Michael and Steven Roberts are business moguls navigating the global recession, but they say the lessons they have learned could be applied to any business owner.
“We’ve had to do the entrepreneurial shuffle,” says Michael, chairman and CEO of the Roberts Cos., based in St. Louis, Missouri.
The two African-American brothers and business leaders estimate their current holdings — from hotels to TV stations — are worth $1 billion. Now, in a time of economic uncertainty, their billion-dollar empire is vulnerable.
“As we began to get hit hard [by] the recession, we looked at what are the better assets for us to sell in order to create liquidity, and this year we sold our communications tower company for about $90 million,” Michael says. “Your businesses are like your children. As you grow them and mature them, at some point you may feel you have to let them go.”
For Michael and Steven (who takes on president and COO duties at the company) doing well in the recession is relative. Michael says, “If you want to say we’ve survived and done well, yes, but had there not been a recession we probably would have done exceptionally well.”
They’re immensely successful, but they say for the rest of black America to follow suit people need to be exposed to more examples of black entrepreneurial excellence.
“Black folks need legacy,” Michael says. “Our own so-called black history only talks about civil rights and slavery and completely ignores capitalists who happen to be of African-American descent … the type of history that would generate a level of confidence to our black students to think, ‘Maybe I can start a business.'”
The brothers got their business start in a historically black neighborhood in St. Louis. There, they grew their business from a one-room office to an empire of commercial real estate, TV stations, telecommunication companies and more.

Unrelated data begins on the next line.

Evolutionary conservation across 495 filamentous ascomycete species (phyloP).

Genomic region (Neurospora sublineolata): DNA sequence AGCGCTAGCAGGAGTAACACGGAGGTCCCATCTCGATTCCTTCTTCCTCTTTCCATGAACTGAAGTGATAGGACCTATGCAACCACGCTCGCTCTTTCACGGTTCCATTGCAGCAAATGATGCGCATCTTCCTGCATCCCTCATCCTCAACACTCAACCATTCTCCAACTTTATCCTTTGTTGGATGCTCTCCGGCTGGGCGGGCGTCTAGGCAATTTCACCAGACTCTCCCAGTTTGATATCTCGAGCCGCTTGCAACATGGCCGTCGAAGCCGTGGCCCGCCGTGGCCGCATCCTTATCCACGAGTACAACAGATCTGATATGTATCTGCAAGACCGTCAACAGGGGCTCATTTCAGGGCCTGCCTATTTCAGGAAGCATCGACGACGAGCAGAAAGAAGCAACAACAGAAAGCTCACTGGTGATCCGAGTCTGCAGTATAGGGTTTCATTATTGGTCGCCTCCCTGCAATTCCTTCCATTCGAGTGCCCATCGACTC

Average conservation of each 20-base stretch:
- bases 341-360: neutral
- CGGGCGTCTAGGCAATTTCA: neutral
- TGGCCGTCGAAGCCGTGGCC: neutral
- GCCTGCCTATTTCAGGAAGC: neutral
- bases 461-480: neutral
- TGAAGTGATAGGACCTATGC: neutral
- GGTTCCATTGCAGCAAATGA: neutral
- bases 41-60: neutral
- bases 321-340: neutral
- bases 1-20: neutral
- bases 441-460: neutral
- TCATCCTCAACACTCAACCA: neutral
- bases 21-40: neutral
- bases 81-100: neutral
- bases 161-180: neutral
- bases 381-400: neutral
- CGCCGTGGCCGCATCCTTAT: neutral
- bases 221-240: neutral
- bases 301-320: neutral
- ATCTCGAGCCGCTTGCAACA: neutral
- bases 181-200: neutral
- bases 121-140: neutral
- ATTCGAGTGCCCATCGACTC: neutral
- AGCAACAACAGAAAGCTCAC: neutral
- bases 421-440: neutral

The brothers like to share their story as encouragement for people to chase their dreams. (They shared their early days with CNN in 2009).
“We tell folks, learn it, get your hands dirty — you know, a little sweat equity,” Steven told CNN last year. “For that college student, for that future entrepreneur … we’re saying understand what your passion is and understand what your product is, too.”
There will be times, Michael says, when you will stumble, but don’t let those hiccups get you down — even in a major economic downturn. “We are in a time like no other time. … It’s the best time to start a business.”
Michael says he believes this is especially true for black Americans. “Black folks cannot fall off the bottom. If there is a downfall in the economy… that means it’s a leveling of the playing field for us.”
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